So, you’ve got an HBO Max subscription. Maybe you got it to watch Wonder Woman 1984 and are gonna hold on to it until Godzilla vs. Kong comes out. Maybe you’ll keep it going until the fourth Matrix or the new Dune. But what can you watch in the meantime? Is there more than just all of HBO’s old shows and some upcoming movies? We’re here to tell you: Holy crap, yes there is.
HBO Max has an incredibly deep selection of movies new and old, and today we’re going to recommend to you the best of the best—the titles on the service that every single sci-fi and fantasy fan simply has to see. Movies that, if you scroll down and you haven’t seen, you should close your computer and watch immediately (unless you watch said movies on your computer, of course).
Because these are classic films, that also means most of you will have seen most of these already—but, if that’s the case, you’ll probably be impressed one streamer has all of these great stories in a single place.
2001: A Space Odyssey - Stanley Kubrick’s iconic space film is everything. Intellectually, technically, dramatically, it works in every way. You can take almost any aspect of it, break it down, and learn more about cinema as a whole. Truly an incredible movie. One of the best ever.
The Adventures of Robin Hood - You can take your Kevin Costners, Russell Crowes, Disney Foxes, put them all together, and they aren’t half the Robin Hood that Errol Flynn was. This 1938 film is not just the quintessential Robin Hood movie, it’s a swashbuckling adventure that’s so good, every adventure movie that follows carries some of its DNA.
Alien and Aliens - HBO Max has the whole series (Alien 3, Resurrection, vs. Predator) but we all know the truth. The Ridley Scott original and James Cameron sequel are the standard by which sci-fi horror and sci-fi action respectively are held. Each is a stone cold classic on its own, and together, maybe the best one-two punch in sci-fi history.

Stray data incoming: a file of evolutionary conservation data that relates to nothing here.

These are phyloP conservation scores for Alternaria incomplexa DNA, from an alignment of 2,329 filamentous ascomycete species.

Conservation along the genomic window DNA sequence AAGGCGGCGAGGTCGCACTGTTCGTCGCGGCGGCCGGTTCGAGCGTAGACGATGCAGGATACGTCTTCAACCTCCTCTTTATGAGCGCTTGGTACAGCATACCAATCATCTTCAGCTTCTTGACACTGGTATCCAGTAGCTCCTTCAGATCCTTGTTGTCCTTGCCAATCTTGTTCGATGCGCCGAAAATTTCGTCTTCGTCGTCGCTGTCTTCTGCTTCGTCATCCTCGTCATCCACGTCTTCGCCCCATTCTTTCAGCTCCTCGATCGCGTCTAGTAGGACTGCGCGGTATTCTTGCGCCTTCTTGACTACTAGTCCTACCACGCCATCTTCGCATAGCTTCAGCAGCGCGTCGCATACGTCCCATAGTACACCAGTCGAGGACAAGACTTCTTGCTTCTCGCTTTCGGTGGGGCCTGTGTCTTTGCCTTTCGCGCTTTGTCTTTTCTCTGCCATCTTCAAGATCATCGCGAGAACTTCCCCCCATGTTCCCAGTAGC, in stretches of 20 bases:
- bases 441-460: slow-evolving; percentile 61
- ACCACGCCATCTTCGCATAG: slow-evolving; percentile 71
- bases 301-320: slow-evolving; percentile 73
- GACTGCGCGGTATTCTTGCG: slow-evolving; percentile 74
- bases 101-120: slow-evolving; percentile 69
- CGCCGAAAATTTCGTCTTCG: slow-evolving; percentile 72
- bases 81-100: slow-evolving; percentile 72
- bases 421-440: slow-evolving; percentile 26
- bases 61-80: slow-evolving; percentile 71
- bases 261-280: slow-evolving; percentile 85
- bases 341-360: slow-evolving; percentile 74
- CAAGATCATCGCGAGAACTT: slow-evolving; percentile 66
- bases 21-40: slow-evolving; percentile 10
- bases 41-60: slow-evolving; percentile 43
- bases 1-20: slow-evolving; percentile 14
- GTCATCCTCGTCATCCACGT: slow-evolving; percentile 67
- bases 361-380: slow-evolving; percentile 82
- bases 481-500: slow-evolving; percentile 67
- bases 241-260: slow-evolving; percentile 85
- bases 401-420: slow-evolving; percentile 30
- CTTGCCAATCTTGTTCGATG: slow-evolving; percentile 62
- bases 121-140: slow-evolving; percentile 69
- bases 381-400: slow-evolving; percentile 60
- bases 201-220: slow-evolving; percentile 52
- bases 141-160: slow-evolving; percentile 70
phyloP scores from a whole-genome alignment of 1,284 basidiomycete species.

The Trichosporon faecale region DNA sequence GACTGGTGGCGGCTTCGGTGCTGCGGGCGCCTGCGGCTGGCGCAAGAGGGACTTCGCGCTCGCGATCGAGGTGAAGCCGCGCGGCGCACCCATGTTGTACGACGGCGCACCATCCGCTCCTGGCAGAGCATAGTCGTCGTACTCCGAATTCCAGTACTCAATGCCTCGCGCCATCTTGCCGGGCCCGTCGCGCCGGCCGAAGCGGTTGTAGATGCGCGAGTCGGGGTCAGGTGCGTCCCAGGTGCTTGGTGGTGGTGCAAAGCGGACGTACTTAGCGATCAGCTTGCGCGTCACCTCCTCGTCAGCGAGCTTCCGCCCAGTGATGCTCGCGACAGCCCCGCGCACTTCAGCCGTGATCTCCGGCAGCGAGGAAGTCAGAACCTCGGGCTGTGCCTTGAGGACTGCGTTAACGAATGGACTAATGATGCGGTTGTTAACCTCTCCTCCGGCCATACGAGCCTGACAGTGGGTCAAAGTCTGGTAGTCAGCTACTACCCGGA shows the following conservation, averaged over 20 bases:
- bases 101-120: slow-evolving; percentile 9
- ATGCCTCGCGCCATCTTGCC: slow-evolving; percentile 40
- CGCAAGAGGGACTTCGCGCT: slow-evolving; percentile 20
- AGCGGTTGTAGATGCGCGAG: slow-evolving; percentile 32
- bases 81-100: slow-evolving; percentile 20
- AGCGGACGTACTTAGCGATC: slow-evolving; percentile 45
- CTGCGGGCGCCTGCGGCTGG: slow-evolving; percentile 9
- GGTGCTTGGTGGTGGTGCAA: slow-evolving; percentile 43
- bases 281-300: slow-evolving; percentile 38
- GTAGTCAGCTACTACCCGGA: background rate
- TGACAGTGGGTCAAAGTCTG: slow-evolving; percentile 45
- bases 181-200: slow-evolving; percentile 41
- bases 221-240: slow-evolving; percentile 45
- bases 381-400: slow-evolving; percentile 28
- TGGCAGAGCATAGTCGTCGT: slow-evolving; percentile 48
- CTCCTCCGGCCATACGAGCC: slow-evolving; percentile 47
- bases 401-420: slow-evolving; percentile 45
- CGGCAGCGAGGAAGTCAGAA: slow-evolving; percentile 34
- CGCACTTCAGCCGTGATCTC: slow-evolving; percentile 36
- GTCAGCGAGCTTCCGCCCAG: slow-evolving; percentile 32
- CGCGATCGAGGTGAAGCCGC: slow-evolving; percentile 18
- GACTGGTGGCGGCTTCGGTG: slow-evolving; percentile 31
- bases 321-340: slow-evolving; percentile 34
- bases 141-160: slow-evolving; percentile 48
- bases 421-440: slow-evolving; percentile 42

Batman - Because HBO Max is so densely populated with Warner Bros., and thereby DC films, basically it’s Batty for Batman. So that’s cool. But the best of all of those is the 1989 Tim Burton film, which basically relegitimized comic book films in Hollywood and got the whole ball rolling on them as more serious pieces of filmmaking.
Blade Runner: The Final Cut - Ridley Scott’s groundbreaking sci-fi film starring Harrison Ford gained the clout to be on a list like this long after its release. It wasn’t until the film was finished the way Scott wanted it, and then perfected in this cut, that people began to see its brilliance. And as a result, appreciate just how stunningly gorgeous every frame is.
Eraserhead - Not many filmmakers are famous enough to have an adjective made out of their name. David Lynch is, though—and probably the most Lynchian of his career is this, his first feature. Eraserhead—which debuted in 1977—is audacious, weird, gross, and proof that original voices, when given free rein, can accomplish great things.
The Exorcist - Certainly one of the films on the Mount Rushmore of horror, this hugely successful 1973 film by William Friedkin has it all. It’s a great story of a family, scary as all hell, and incredibly gross. It’s stood the test of time and remains all of those things decades after its release. There honestly may not be a better horror movie ever. (Note: Be careful of that sequel.)
Godzilla - Everyone knows Godzilla. Even people who haven’t seen a Godzilla movie know Godzilla. And the most famous, influential of all the Godzilla movies is this 1954 original. The one that spawned dozens of sequels, reboots, and more (many of which are also on HBO Max). A quintessential piece of film history that’ll make you realize Godzilla isn’t just about big monsters, there’s deeper subtext at play too.